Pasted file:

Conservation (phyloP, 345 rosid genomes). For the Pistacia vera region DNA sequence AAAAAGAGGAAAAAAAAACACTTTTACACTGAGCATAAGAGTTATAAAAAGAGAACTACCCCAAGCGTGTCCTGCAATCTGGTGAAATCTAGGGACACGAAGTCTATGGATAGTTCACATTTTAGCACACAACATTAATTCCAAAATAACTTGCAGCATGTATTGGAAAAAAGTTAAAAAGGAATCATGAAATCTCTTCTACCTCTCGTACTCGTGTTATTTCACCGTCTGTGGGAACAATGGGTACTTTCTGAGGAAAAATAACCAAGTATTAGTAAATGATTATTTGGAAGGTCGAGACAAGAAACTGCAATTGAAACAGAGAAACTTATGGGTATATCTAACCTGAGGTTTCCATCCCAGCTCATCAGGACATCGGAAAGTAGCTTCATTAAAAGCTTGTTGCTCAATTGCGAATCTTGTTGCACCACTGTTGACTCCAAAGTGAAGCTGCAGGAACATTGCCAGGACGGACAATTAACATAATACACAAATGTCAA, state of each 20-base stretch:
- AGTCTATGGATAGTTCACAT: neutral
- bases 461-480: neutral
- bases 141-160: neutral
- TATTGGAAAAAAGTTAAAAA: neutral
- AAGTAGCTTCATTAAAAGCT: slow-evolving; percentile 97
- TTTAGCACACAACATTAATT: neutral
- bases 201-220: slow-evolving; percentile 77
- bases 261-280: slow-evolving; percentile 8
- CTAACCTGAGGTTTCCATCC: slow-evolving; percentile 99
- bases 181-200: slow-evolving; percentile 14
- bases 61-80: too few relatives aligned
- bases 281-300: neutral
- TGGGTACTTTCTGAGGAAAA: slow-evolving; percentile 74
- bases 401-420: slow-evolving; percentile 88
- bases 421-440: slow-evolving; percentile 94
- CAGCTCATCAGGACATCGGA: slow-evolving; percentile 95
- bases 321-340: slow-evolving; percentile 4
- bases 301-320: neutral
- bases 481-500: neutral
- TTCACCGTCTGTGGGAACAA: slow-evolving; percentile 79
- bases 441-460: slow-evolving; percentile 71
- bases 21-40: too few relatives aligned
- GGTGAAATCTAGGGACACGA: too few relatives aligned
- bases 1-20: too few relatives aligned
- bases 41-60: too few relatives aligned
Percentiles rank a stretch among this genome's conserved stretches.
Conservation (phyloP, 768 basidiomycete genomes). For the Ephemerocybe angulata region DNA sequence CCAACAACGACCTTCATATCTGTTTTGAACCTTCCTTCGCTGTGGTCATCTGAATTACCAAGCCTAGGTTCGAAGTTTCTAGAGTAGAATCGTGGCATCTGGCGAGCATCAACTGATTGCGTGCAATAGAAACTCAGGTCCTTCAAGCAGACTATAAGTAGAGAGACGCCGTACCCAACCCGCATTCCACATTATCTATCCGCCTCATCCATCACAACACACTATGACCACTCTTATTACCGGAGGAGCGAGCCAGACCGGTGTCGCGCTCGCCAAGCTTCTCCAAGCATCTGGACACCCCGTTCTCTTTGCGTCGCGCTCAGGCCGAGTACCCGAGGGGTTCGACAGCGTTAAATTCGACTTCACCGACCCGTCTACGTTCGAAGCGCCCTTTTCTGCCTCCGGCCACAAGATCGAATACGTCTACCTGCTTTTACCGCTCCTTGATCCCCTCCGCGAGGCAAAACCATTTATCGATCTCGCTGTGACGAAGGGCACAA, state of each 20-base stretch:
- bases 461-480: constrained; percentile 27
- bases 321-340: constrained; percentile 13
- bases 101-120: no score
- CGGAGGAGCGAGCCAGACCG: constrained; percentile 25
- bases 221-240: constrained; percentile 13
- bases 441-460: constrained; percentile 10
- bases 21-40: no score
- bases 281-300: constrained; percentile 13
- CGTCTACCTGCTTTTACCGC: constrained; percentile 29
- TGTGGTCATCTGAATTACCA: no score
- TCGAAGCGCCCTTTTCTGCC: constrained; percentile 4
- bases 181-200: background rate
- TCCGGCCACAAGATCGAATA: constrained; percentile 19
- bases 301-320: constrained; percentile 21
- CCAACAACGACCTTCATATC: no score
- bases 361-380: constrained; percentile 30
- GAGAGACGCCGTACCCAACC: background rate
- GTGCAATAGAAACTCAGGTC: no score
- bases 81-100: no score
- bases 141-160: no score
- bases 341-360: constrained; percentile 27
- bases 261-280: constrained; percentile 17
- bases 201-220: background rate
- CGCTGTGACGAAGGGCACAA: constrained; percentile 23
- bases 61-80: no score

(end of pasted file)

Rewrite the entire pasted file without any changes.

Conservation (phyloP, 345 rosid genomes). For the Pistacia vera region DNA sequence AAAAAGAGGAAAAAAAAACACTTTTACACTGAGCATAAGAGTTATAAAAAGAGAACTACCCCAAGCGTGTCCTGCAATCTGGTGAAATCTAGGGACACGAAGTCTATGGATAGTTCACATTTTAGCACACAACATTAATTCCAAAATAACTTGCAGCATGTATTGGAAAAAAGTTAAAAAGGAATCATGAAATCTCTTCTACCTCTCGTACTCGTGTTATTTCACCGTCTGTGGGAACAATGGGTACTTTCTGAGGAAAAATAACCAAGTATTAGTAAATGATTATTTGGAAGGTCGAGACAAGAAACTGCAATTGAAACAGAGAAACTTATGGGTATATCTAACCTGAGGTTTCCATCCCAGCTCATCAGGACATCGGAAAGTAGCTTCATTAAAAGCTTGTTGCTCAATTGCGAATCTTGTTGCACCACTGTTGACTCCAAAGTGAAGCTGCAGGAACATTGCCAGGACGGACAATTAACATAATACACAAATGTCAA, state of each 20-base stretch:
- AGTCTATGGATAGTTCACAT: neutral
- bases 461-480: neutral
- bases 141-160: neutral
- TATTGGAAAAAAGTTAAAAA: neutral
- AAGTAGCTTCATTAAAAGCT: slow-evolving; percentile 97
- TTTAGCACACAACATTAATT: neutral
- bases 201-220: slow-evolving; percentile 77
- bases 261-280: slow-evolving; percentile 8
- CTAACCTGAGGTTTCCATCC: slow-evolving; percentile 99
- bases 181-200: slow-evolving; percentile 14
- bases 61-80: too few relatives aligned
- bases 281-300: neutral
- TGGGTACTTTCTGAGGAAAA: slow-evolving; percentile 74
- bases 401-420: slow-evolving; percentile 88
- bases 421-440: slow-evolving; percentile 94
- CAGCTCATCAGGACATCGGA: slow-evolving; percentile 95
- bases 321-340: slow-evolving; percentile 4
- bases 301-320: neutral
- bases 481-500: neutral
- TTCACCGTCTGTGGGAACAA: slow-evolving; percentile 79
- bases 441-460: slow-evolving; percentile 71
- bases 21-40: too few relatives aligned
- GGTGAAATCTAGGGACACGA: too few relatives aligned
- bases 1-20: too few relatives aligned
- bases 41-60: too few relatives aligned
Percentiles rank a stretch among this genome's conserved stretches.
Conservation (phyloP, 768 basidiomycete genomes). For the Ephemerocybe angulata region DNA sequence CCAACAACGACCTTCATATCTGTTTTGAACCTTCCTTCGCTGTGGTCATCTGAATTACCAAGCCTAGGTTCGAAGTTTCTAGAGTAGAATCGTGGCATCTGGCGAGCATCAACTGATTGCGTGCAATAGAAACTCAGGTCCTTCAAGCAGACTATAAGTAGAGAGACGCCGTACCCAACCCGCATTCCACATTATCTATCCGCCTCATCCATCACAACACACTATGACCACTCTTATTACCGGAGGAGCGAGCCAGACCGGTGTCGCGCTCGCCAAGCTTCTCCAAGCATCTGGACACCCCGTTCTCTTTGCGTCGCGCTCAGGCCGAGTACCCGAGGGGTTCGACAGCGTTAAATTCGACTTCACCGACCCGTCTACGTTCGAAGCGCCCTTTTCTGCCTCCGGCCACAAGATCGAATACGTCTACCTGCTTTTACCGCTCCTTGATCCCCTCCGCGAGGCAAAACCATTTATCGATCTCGCTGTGACGAAGGGCACAA, state of each 20-base stretch:
- bases 461-480: constrained; percentile 27
- bases 321-340: constrained; percentile 13
- bases 101-120: no score
- CGGAGGAGCGAGCCAGACCG: constrained; percentile 25
- bases 221-240: constrained; percentile 13
- bases 441-460: constrained; percentile 10
- bases 21-40: no score
- bases 281-300: constrained; percentile 13
- CGTCTACCTGCTTTTACCGC: constrained; percentile 29
- TGTGGTCATCTGAATTACCA: no score
- TCGAAGCGCCCTTTTCTGCC: constrained; percentile 4
- bases 181-200: background rate
- TCCGGCCACAAGATCGAATA: constrained; percentile 19
- bases 301-320: constrained; percentile 21
- CCAACAACGACCTTCATATC: no score
- bases 361-380: constrained; percentile 30
- GAGAGACGCCGTACCCAACC: background rate
- GTGCAATAGAAACTCAGGTC: no score
- bases 81-100: no score
- bases 141-160: no score
- bases 341-360: constrained; percentile 27
- bases 261-280: constrained; percentile 17
- bases 201-220: background rate
- CGCTGTGACGAAGGGCACAA: constrained; percentile 23
- bases 61-80: no score